1. Blues in Time
2. Body and Soul
4. Line for Lyons
6. Battle Hymn of the Republican
7. Fall Out
Gerry Mulligan - Baritone sax
Paul Desmond - Alto sax
Joe Benjamin - Bass
Dave Bailey - Drums
Gerry Mulligan is probably still best-known for the pianoless quartet
he led with trumpeter Chet Baker in the early 1950s. The group on
this 1957 CD might be described as a variant of that quartet, with
Paul Desmond's alto sax replacing the trumpet. In fact Desmond's clear,
high-pitched alto can readily sound like a trumpet. Joe Benjamin and
Dave Bailey keep the rhythm flowing so well that you hardly notice
the absence of a pianist.
As with the Mulligan quartet, the line-up supplies plenty of opportunities
for counterpoint between the two horns, and the saxophones interweave
joyfully. Mulligan also frequently provides a harmonic base for Desmond
to play above.
Mulligan and Desmond composed three tracks each, while the only jazz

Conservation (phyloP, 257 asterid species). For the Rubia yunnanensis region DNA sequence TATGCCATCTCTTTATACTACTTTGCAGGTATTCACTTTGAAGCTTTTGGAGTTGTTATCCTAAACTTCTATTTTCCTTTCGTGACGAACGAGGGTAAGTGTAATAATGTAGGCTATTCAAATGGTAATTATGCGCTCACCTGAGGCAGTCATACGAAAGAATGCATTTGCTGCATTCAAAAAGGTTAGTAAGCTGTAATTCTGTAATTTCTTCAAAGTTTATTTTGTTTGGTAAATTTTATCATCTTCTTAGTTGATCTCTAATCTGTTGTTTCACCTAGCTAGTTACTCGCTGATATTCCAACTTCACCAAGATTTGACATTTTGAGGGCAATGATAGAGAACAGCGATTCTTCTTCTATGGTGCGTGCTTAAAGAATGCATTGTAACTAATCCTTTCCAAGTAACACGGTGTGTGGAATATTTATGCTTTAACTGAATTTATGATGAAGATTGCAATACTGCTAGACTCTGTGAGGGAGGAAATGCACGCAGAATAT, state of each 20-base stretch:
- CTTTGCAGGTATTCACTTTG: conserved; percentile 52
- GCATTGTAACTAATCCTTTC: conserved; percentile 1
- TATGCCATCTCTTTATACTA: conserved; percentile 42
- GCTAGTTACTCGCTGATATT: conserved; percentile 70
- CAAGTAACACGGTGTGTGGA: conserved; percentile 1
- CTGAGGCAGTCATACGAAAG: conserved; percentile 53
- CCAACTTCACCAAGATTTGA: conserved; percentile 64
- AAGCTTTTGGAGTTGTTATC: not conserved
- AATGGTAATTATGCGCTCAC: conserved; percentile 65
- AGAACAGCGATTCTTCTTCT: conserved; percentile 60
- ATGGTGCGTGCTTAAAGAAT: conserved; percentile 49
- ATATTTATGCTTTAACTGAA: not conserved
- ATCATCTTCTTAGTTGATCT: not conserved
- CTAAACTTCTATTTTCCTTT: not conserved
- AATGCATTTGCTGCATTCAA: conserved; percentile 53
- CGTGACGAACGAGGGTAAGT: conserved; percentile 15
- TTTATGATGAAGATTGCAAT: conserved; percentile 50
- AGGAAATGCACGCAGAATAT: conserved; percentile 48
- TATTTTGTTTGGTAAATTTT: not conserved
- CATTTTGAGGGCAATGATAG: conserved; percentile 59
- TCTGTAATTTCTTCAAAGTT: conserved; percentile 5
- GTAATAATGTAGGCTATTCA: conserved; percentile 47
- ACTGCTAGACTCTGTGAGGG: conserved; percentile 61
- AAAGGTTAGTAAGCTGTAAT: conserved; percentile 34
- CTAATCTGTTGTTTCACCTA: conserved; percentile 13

standard is the well-worn Body and Soul. Paul Desmond's opening
title-track gives the saxists the chance to swap solos to and fro.
They take Body and Soul very slowly, and Joe Benjamin anchors
the music with his strong double bass. This track illustrates how
melodiously both the saxophonists extemporise, and they play tag -
responding to one another's inventions in developing the theme.
Standstill is a Mulligan composition (based on the chord sequence
of My Heart Stood Still) which doesn't stay still but moves
along at an easy pace. Line for Lyons was a favourite of the
old Mulligan Quartet and it is educative to compare it with the original.
You might call it a variation on the original concept, retaining the
chamber-music feel. Wintersong is a Paul Desmond tune which
has the lyricism he so often produced with the Dave Brubeck Quartet.
Joe Benjamin's bass is again outstanding here - in fact it seems to
have been recorded more prominently than Dave Bailey's drums, which
are seldom to the fore.
Paul Desmond also wrote Battle Hymn of the Republican (a title
reflecting his Democratic leanings), on which both men get extended
solos. The tune sounds to me as if it is based on the chords of Tea
for Two, which Mulligan played with the Dave Brubeck Quartet when
he sat in with them at Carnegie Hall three years earlier. The all-too-short
programme (barely 46 minutes) ends with Fall Out, a cheerful
In the sleeve-note, Paul says of Gerry: "He just does the right
things". The same might be said of the whole quartet.